Moreover, post-9/11, the courts have been pretty deferential to increasingly invasive searches the government says are necessary for national security purposes. For example, federal courts have given the okay to airport seizures and thorough searches of laptops and other electronic devices belonging to people returning from abroad. Such searches can be conducted with no individualized suspicion at all. Some of those subjected to them have said it took weeks for the government to return their computers.

Should the courts uphold these increasingly invasive "border searches" under some vague national security exception, I don't think it's too much of an exaggeration to say that the Fourth Amendment would be close to non-existent for a large portion of the country.

Links to additional articles addressing this issue appear below:

Comments:

Comment from: Charles Eakins [Visitor]
Just saw this article on KOMO TV:

http://www.komonews.com/news/local/33810994.html

I'm so tired of this crap.
Permalink 2008-11-04 @ 14:27
Comment from: IBMMuseum [Visitor]
The ACLU "Factsheet" is very good, but doesn't list New Mexico along with California, Arizona, and Texas. We are a part of the United States too! There is at least a few permanent Border Patrol checkpoints, and numerous "temporary" checkpoints and Border Patrol staff to do vehicle stops here.

I live within that "Constitution-Free" Zone and don't want to give up my rights for a false assumption of security...
Permalink 2008-11-10 @ 16:34
Comment from: C [Visitor]
By no means did I become shy, the exact oposite, my concern is for my family and thier safety, which you obviuosly have no regard for. You like to throw out words like "Suspicionless" and "Violation" but fail to recognize the amount of illegal aliens and drugs we apprehend at these checkpoints and the area around te checkpoint.

You are so quick to blame the Government and the Border Patrol for violating the motoring public rights but you are completely willing to violate the agents safety by taping and posting their names and images. If you want to change the law, take it up with congress, not agents protecting people like you!!! just a simple thank you would do.
Permalink 2008-11-18 @ 19:14
Comment from: IBMMuseum [Visitor]
I´ve been hearing secondhand accounts of Border Patrol agents (not CBP officers) in airports like Phoenix and Atlanta (outside their 100 mile patrol zone). Can I get confirmation by any more frequent fliers? If operating outside of their defined limits it warrants being checked out.
Permalink 2008-12-11 @ 23:58
Comment from: Checkpoint USA [Member]
Unfortunately, the Border Patrol also claims the authority to patrol International Airports where non-stop flights originating from outside the country land. Such areas appear to be considered the functional equivalent of the border.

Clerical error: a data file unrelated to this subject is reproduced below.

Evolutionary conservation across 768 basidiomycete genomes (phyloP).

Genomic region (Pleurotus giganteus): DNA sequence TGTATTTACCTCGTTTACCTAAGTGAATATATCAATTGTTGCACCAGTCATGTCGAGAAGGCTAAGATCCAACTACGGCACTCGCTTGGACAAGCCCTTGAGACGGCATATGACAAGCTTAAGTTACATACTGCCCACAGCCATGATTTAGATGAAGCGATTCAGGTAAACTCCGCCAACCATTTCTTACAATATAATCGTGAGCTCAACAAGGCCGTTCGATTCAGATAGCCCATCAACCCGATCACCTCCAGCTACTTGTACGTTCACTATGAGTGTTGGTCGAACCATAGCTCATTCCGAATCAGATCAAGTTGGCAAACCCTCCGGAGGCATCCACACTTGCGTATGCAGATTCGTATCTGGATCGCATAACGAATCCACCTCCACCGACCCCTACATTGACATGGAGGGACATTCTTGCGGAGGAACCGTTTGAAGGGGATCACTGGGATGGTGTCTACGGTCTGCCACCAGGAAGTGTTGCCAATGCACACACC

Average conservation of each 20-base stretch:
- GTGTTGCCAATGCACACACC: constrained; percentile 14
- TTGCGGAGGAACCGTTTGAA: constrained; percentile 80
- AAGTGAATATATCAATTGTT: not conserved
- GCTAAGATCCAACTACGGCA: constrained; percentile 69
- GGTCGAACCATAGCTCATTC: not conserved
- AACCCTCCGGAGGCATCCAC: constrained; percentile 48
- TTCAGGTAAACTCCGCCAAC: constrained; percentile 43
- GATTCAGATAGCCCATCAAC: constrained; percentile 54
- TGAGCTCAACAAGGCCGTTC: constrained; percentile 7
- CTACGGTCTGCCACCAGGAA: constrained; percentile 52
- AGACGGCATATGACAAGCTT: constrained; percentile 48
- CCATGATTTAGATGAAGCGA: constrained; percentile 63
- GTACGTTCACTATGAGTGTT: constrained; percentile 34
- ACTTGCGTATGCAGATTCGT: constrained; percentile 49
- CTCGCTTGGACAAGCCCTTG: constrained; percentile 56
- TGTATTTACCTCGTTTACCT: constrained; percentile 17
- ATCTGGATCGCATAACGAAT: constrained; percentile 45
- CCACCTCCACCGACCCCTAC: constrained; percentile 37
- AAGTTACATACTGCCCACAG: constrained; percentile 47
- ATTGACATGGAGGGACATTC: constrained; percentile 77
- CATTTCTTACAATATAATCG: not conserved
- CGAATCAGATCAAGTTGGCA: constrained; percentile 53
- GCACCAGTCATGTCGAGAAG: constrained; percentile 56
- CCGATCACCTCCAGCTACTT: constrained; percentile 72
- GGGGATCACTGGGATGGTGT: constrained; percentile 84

Here's what the CBP Field Manual says on the subject:

“(c) Functional Equivalent: The broad authority which exists at the international border also extends to areas found to be the "functional equivalent". An airport which is the destination of a nonstop flight from outside the United States. If there is a mixture of domestic traffic with the international traffic, then the location will not be considered a functional equivalent. If there is any question of whether a particular area is a functional equivalent, an officer should apply reasonable suspicion and probable cause standards for searches and seizures that are applicable to interior locations."

As such, the ACLU map needs to be expanded to include these areas as well.

It may be easier to draw a map that highlights what parts of the country are left where the 4th Amendment still has full effect as opposed to where it is all but forgotten...
Permalink 2008-12-12 @ 07:21
I had a great time with this article as I read the topic extensively. Thank you for sharing your thoughts. I’ll definitely be subscribing to your posts.
Permalink 2009-09-05 @ 19:40

Comments are closed for this post.

Roadblock Revelations

Welcome to Checkpoint USA's blog. Here you'll find general information and discussions regarding growing threats to our right to privacy & travel.

While I refer to court cases along with state and federal law frequently in this blog, nothing written here should be construed as legal advice. I am not an attorney. Rather, I'm someone concerned about the growing disregard for individual rights present at all levels of government.

My conclusions are my own based upon personal experience and research. The law is made purposely complex however and varies significantly from place to place and circumstance to circumstance.

April 2014
Mon Tue Wed Thu Fri Sat Sun
<<  <   >  >>
  1 2 3 4 5 6
7 8 9 10 11 12 13
14 15 16 17 18 19 20
21 22 23 24 25 26 27
28 29 30        

Search

Categories


Misc

Syndicate this blog XML

What is RSS?

powered by
b2evolution